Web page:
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Might as well jump

Recent retirements of key democrats paint a picture of a powerful Republican rogue wave forming. So why are high-profile Republicans jumping ship too?
By DAVID S. BERNSTEIN  |  February 22, 2010

FEW LEFT: The GOP has tried to spin high-profile resignations, including those of Rhode Island congressman Patrick Kennedy(left) and Indiana senator Evan Bayh, as a symptom of an impending Republican take-over.

Last Thursday, Patrick Kennedy of Rhode Island — the last of his legendary clan in Congress — announced that he will not run for re-election. Four days later, Indiana's Evan Bayh revealed his own intention to retire from the US Senate. Any day now, we should get a decision from South Shore congressman Bill Delahunt, who has done nothing to tamp down growing rumors that he, too, is calling an end to his career.

It's been only four weeks since Scott Brown turned the political world upside-down by winning the Senate seat controlled by the Kennedy family for more than a half-century, and already another story line has taken hold: terrified Democrats fleeing from office, rather than seeking re-election.

The question doesn't seem to be whether there will be more retirements announced, but who will be next. The rumor list is too long to recount. A single, speculative blog post on Monday put the nation's political media on a death watch for Maryland senator Barbara Mikulski.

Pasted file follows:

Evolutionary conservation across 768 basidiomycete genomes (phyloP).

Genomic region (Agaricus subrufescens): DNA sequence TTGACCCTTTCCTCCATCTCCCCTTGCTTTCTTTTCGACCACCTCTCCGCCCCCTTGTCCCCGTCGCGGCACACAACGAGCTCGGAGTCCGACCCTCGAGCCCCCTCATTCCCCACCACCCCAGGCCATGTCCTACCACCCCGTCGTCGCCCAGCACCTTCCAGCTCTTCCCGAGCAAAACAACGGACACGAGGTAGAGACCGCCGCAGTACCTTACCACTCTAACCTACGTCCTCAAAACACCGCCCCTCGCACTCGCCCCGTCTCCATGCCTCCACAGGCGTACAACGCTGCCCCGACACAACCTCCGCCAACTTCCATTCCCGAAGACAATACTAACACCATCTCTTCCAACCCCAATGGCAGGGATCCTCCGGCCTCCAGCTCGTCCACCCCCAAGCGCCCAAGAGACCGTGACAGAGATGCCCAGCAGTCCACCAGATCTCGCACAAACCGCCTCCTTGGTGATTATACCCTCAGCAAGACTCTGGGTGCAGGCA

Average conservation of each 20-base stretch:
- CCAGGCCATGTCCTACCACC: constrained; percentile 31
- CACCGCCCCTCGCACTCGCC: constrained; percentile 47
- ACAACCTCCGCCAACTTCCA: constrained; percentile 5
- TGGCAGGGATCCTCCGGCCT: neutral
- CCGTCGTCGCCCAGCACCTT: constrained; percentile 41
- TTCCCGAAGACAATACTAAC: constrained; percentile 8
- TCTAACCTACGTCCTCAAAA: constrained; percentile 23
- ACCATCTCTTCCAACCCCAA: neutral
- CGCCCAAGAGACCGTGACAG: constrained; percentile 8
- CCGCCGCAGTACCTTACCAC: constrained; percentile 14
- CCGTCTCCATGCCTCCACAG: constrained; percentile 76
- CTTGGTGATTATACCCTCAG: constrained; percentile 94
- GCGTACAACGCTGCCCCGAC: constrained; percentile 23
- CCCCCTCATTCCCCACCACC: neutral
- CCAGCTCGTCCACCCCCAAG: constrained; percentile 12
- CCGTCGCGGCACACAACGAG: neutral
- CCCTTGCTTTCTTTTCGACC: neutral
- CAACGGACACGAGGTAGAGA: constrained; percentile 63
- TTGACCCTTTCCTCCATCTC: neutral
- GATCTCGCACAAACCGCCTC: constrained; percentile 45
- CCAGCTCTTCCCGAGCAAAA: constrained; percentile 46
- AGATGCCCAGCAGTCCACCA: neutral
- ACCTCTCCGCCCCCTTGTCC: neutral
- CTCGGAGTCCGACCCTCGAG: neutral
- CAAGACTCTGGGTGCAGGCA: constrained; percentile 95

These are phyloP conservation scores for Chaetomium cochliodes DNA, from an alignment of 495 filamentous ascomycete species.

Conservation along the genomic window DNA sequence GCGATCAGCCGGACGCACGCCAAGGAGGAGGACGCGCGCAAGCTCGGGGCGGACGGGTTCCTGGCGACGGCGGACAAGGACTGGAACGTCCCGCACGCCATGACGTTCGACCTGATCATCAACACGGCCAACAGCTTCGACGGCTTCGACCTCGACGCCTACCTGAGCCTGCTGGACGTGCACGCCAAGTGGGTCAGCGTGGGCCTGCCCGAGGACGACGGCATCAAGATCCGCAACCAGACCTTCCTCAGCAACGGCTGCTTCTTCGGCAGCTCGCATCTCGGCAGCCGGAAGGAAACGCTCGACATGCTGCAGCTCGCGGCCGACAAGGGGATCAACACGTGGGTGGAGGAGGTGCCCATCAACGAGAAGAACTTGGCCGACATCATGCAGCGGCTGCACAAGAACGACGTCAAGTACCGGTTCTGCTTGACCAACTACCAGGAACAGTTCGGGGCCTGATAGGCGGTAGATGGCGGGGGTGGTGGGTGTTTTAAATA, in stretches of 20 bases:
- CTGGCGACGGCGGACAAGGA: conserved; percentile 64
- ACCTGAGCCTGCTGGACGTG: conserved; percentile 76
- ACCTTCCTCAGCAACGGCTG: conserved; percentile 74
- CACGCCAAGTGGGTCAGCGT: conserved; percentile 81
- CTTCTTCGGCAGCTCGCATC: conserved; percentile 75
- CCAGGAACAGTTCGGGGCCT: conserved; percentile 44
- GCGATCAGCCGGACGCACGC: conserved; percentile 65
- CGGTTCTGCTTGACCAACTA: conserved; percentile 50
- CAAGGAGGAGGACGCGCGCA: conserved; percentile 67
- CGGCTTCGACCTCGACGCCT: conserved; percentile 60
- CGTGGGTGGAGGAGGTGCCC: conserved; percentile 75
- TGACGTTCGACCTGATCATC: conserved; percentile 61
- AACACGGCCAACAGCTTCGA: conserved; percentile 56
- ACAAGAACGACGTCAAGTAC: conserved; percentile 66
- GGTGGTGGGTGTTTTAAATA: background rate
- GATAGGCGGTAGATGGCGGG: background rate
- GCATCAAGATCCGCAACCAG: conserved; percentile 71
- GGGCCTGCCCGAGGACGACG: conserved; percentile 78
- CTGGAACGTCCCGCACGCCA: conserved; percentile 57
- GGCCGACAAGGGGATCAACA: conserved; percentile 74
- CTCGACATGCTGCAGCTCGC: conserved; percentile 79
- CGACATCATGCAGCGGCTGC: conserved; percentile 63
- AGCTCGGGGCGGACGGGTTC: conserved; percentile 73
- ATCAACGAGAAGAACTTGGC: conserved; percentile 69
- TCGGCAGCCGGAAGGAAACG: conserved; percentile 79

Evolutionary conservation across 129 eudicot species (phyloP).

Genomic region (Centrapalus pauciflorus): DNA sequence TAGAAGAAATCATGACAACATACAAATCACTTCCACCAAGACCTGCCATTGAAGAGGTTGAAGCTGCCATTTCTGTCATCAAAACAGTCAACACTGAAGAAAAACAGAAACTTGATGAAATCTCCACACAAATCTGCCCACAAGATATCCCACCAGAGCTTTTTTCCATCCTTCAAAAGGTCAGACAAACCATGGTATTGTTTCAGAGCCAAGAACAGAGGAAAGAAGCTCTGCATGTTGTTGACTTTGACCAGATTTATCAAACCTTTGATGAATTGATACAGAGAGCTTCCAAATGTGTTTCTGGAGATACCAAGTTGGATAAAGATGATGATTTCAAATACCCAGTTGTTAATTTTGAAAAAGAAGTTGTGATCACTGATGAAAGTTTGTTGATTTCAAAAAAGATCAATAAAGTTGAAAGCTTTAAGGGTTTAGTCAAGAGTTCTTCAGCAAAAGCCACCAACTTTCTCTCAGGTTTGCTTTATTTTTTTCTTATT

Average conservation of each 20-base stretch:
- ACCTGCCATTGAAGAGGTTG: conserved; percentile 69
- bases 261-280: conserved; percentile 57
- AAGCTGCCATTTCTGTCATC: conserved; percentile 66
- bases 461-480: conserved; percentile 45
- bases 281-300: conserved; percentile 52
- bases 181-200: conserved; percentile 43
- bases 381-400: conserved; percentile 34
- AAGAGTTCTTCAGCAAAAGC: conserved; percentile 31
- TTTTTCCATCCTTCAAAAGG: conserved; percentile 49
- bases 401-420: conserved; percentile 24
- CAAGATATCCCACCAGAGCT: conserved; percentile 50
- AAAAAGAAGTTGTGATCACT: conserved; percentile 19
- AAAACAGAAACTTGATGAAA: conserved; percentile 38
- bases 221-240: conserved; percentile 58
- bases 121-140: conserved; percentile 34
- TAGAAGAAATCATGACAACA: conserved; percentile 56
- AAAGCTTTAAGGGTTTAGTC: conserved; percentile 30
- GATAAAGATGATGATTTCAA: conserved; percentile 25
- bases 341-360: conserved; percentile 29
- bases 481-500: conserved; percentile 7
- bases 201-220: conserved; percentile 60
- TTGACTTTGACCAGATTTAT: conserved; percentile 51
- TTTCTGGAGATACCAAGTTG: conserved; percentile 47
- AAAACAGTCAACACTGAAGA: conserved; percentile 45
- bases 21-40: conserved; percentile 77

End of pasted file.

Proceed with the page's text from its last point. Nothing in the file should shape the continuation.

So far, 11 sitting US senators — five Democrats, but also six Republicans — have announced that they will not run for re-election in November. So have 32 House members (13 Democrats and 19 Republicans), and seven governors (three Democrats and four Republicans).

While these are not record-breaking numbers, they are high for a year without an obvious retirement-driving force — such as redistricting, which usually prompts many congressmen to abandon hope of winning their re-drawn districts; or a change in party control of a chamber, such as the 2006 Democratic takeover of the House and Senate, which drove many Republicans to leave office as they discovered that life in the minority is not as much fun.

The GOP would like to spin this year's high-profile flights from office as a case of Democrats running scared of a Republican wave, but that explanation doesn't fly — there are as many Republicans leaving office as Democrats, and incumbents like Bayh and Kennedy had little fear of losing in November.

No, there is no single explanation for what's happening. But there is something going on.

We are in the midst of a highly volatile political atmosphere, steeped in the brutal power politics of the GOP and stirred up by economic distress.

Since the early 1990s, Republicans have been following a scorched-earth policy, and have stepped up their game with renewed fury since losing power in the 2006 and 2008 elections. GOP leadership believes that their party — having so few incumbents — will benefit most from a national throw-the-bums-out election. As a result, they are determined to grind the gears of government to a halt.

High turnover
In ordinary times, Americans probably wouldn't care much that Washington is stuck, if they even noticed at all. But in a time of deep recession, people turn their eyes to their government leaders. Voters who were never exactly big fans of Washington have devolved into angry, protesting screamers: congressional town-hall meetings have become venues for venomous outbursts; many members will no longer hold them. Elected officials have found themselves hung in effigy, and had their offices broken into. Both sides are constantly insulted and mocked by the opposing media.

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